You have decided that you need the help of an Insolvency Practitioner, so which one should you appoint?
The Insolvency profession is a specialist one, but there are still plenty of firms for you to choose from. For most people, dealing with an Insolvency Practitioner is something they are only likely to do once in their lifetime. So, we thought it would be helpful to give you some guidance on which Insolvency Practitioner to use.
(Accountants and other business advisers are likely to have more experience in dealing with Insolvency Practitioners. However, they should still look for the right Insolvency Practitioner for their clients.)
Which Insolvency Practitioner should you choose?
There are some key things to consider when deciding which Insolvency Practitioner you should appoint to help you.
- Do they offer free initial advice?
Most do, so you should take advantage of it.
- Are they experienced in helping people and companies like you and in your situation?
Your Insolvency Practitioner should give you the best advice for your situation. So you should choose a firm that has the experience and expertise of dealing with similar situations.
- Crucially, will they guide you through the entire process to ensure that you are fulfilling all your legal obligations?
You need to appoint a firm that will make sure that you fulfil your legal obligations so that you will not have to be ‘looking over your shoulder’ since you can be assured that everything has been done correctly and legally.
- Are their fees reasonable?
Insolvency Practitioners are not charities, so they do need to make money. That said, the fees they charge should be relative to the complexity of the matter. Some firms charge a “minimum fee” which is in excess of what you should be paying for your case. However, there a firm that offer low fees and professional service. So it is worth looking around.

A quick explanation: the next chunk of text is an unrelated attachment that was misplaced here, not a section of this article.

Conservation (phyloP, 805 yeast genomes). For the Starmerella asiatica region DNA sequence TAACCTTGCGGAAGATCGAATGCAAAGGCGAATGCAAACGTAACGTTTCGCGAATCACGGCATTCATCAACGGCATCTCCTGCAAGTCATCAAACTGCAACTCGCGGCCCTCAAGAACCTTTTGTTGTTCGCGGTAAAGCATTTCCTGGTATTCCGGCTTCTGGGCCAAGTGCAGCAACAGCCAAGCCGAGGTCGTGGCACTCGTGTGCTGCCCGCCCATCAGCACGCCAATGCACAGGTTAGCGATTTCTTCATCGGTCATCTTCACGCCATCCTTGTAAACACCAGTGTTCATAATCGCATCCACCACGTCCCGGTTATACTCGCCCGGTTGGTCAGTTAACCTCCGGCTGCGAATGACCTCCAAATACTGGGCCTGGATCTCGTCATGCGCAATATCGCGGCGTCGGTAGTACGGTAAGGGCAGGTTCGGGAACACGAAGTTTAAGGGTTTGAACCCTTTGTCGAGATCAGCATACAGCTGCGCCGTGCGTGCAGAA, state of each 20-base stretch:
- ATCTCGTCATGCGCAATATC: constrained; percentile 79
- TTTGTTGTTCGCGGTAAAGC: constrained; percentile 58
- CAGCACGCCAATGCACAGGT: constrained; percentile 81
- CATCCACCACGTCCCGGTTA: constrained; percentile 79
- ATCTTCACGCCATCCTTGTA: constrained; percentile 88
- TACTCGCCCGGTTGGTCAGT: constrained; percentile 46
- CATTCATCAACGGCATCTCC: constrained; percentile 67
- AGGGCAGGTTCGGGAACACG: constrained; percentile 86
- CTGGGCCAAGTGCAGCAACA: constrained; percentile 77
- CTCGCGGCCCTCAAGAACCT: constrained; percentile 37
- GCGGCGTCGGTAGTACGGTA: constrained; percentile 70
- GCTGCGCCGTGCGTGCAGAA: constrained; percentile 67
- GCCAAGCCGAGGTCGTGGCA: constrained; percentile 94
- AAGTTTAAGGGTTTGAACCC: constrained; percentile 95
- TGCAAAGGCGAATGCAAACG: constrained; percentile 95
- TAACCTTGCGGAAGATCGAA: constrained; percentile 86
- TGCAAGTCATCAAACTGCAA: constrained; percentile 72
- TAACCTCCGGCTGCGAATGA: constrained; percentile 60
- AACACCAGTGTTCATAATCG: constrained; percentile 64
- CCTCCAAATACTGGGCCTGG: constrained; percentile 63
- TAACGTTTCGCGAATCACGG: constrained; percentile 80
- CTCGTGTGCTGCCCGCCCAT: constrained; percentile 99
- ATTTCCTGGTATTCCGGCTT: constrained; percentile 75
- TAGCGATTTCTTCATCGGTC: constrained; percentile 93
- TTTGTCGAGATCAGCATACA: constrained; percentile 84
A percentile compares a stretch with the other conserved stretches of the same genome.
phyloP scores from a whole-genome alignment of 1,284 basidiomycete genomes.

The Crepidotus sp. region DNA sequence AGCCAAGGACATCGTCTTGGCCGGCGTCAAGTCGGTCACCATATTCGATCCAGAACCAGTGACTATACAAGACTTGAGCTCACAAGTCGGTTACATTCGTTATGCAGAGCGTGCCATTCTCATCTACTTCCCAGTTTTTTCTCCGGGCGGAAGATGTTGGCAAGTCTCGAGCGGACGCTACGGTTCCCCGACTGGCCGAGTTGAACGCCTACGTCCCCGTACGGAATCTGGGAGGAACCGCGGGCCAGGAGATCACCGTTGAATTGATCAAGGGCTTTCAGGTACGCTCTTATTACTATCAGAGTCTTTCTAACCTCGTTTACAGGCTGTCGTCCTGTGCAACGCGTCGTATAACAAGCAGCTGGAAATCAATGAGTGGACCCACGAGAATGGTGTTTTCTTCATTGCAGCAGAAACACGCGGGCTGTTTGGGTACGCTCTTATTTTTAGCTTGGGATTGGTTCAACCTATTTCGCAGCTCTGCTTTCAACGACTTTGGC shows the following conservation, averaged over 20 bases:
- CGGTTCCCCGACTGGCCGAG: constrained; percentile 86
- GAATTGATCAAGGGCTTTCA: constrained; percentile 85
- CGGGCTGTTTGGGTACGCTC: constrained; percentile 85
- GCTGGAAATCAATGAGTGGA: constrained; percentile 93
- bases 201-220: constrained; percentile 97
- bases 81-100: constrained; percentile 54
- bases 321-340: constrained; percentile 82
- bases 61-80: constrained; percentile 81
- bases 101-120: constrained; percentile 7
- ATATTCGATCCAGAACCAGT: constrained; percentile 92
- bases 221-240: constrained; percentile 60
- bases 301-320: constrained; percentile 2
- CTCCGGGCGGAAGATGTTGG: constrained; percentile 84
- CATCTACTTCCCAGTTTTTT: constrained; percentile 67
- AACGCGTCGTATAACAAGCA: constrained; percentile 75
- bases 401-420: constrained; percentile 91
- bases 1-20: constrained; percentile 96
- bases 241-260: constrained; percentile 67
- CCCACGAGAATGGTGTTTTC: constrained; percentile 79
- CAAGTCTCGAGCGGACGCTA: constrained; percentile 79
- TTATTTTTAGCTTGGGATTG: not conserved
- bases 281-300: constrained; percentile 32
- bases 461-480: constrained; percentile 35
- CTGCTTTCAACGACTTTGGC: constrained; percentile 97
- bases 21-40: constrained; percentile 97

- Are they nice people to deal with?
Dealing with an Insolvency Practitioner can be quite daunting for some people, and potentially stressful. So you should feel comfortable with the people who you are dealing with and appoint a firm that is professional and friendly.
- Will they tell you “how it is” – even if you don’t necessarily want to hear it?
A good firm of Insolvency Practitioners will tell you what needs to be done. Sometimes you may not want to hear what they are telling you. However, they should guide you to do what is right and proper – and not to just do what you want them to do.
- Do they make it easy to deal with them?
Many firms offer an on-line service, reducing the need for having to have face-to-face meetings. Where a meeting does need to be held, the Insolvency Practitioner should be flexible in terms of finding a mutually convenient place for you to meet.
- If your company is going through an insolvent liquidation (a Creditors’ Voluntary Liquidation), can the Insolvency Practitioner help you to raise funds to restart a business?
A good firm of Insolvency Practitioners will be able to put you in touch with specialist firms who are looking for opportunities to fund ‘restart businesses’.
Things to beware of
As dealing with an insolvency matter is ‘unchartered water’ for many people, we thought it would also be useful to provide you with some guidance on things to beware of.
- Are you dealing with an intermediary?
If you are, you’ll be paying their fees as well as the fees of the Insolvency Practitioner who will (legally) need to be appointed. So you would be better off going straight to an Insolvency Practitioner and keeping your costs down.
- For an insolvent company, has an adviser said that they will look after just the interests of the directors of the company and that you don’t need to worry about the creditors of the company (i.e. the people and companies who are owed money)?
If so, you should avoid them as they are acting outside the law.
What to do next?
Clarke Bell are Licensed Insolvency Practitioners and can give you a professional, nationwide service at a very affordable cost.
For more information and free initial advice, call us on 0161 907 4044 or email email@example.com